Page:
Irfan Tramboo

‘Over worked’ doctors write to govt, seek eased work conditions

‘Over worked’ doctors write to govt, seek eased work conditions
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Srinagar: Doctors in Kashmir have been working on extended, enormous shifts for long now. The issue seems, has not been taken seriously by the government as well as the same has not been addressed so far.

While the Lalla Ded incident has generated debate on various fronts, with government issuing guidelines in regard to the referral of the patients from the peripheries, the question that remains unanswered and unaddressed is that are the medicos over-burdened and stressed beyond limits.

On an average, the doctors in the valley work for 70-80 hours per week, which is against the norms and the Supreme Court directive. On top of it, the PGs usually face the brunt. Though, the guidelines to address the issue are as old as the humanity, same have not been implemented so far. The work shift can go up to 30 hours at a stretch in many cases, which is bound to manifest its effects.

The resident doctors of GMC and associated hospital, have, in a way, voiced the same concerns of over-work and being made to work for longer shifts, which they also say can affect their decision making faculty.

In a letter that has been shot to Principle Secretary Health and Medical Education, AtalDullo, and the copy of which has also been sent to the Principal GMC, the doctors have made few points that demand a serious debate post the incident at LD on Friday. “It has been more than 27 years since the Ministry of health and family welfare, Government of India sent consolidated instructions to all states and UT administration vide letter number S-11014/3/91 ME(P) regarding implementation of Uniform Central Residency Scheme with instruction number 13 of the letter ‘hours of work’, stating that “Continuous active duty for resident doctors will not normally exceed 12 hours per day. Subject to exigencies of work the resident doctors will be allowed one weekly holiday by rotation. The resident doctors will also require to be on call duty not exceeding 12 hours at a time. The junior Residents should ordinarily work for 48 hours per week and not more than 12 hours at a stretch,” the letter reads.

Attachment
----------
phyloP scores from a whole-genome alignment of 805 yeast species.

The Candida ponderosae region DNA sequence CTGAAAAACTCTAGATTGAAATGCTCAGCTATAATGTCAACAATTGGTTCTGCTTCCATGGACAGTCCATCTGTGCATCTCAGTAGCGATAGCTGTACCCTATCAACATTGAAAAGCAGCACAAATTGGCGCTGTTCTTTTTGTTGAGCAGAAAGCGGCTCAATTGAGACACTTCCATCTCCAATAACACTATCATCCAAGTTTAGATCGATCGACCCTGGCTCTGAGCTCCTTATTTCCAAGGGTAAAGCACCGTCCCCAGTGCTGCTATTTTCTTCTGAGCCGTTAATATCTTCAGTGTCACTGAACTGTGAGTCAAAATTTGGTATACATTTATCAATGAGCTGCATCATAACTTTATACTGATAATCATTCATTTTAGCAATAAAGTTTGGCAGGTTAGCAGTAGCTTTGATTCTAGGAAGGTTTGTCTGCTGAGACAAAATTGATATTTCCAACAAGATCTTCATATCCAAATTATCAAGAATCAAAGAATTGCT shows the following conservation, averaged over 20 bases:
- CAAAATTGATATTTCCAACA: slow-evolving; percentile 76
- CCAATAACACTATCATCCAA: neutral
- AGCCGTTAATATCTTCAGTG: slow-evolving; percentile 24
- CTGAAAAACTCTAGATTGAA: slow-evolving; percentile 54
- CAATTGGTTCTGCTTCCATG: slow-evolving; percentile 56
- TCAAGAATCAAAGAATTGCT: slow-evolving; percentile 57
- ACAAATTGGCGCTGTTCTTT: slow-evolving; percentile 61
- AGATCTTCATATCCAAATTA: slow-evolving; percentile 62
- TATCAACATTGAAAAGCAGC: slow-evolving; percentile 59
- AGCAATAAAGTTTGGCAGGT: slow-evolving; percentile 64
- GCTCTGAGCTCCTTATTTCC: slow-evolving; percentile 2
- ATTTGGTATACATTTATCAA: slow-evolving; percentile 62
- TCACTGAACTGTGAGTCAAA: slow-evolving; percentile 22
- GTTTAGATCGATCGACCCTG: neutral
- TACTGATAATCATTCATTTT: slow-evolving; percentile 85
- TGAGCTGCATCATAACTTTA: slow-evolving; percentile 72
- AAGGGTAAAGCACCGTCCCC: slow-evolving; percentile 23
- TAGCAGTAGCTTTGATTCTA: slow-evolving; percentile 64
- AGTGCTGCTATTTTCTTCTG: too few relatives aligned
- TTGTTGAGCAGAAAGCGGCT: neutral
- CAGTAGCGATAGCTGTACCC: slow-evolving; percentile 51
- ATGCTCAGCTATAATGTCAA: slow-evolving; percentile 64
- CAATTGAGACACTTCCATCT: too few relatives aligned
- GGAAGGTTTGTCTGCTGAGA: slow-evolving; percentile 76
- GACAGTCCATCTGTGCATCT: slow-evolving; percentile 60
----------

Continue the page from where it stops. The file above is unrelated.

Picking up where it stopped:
While silently raising the issue of working for longer hours, the doctors in the letter state: “We don’t plead the excess duty hours (70-80 hours/week) nor do we beseech the inhuman shifts (30 hours at a stretch) of resident doctors as a ground for overlooking any mistake committed by a resident doctor.”

Mental health experts are also saying that longer shifts of work are bound to affect the decision making capabilities, apart from other related aspects.

“While the longer shifts of work affect other mental faculties, the sleep deprivation caused due to it also have negative effects on the mental faculty of a doctor, or any other person for that matter, who works for longer shifts,” said Dr Yasir Rather, a Psychiatrist.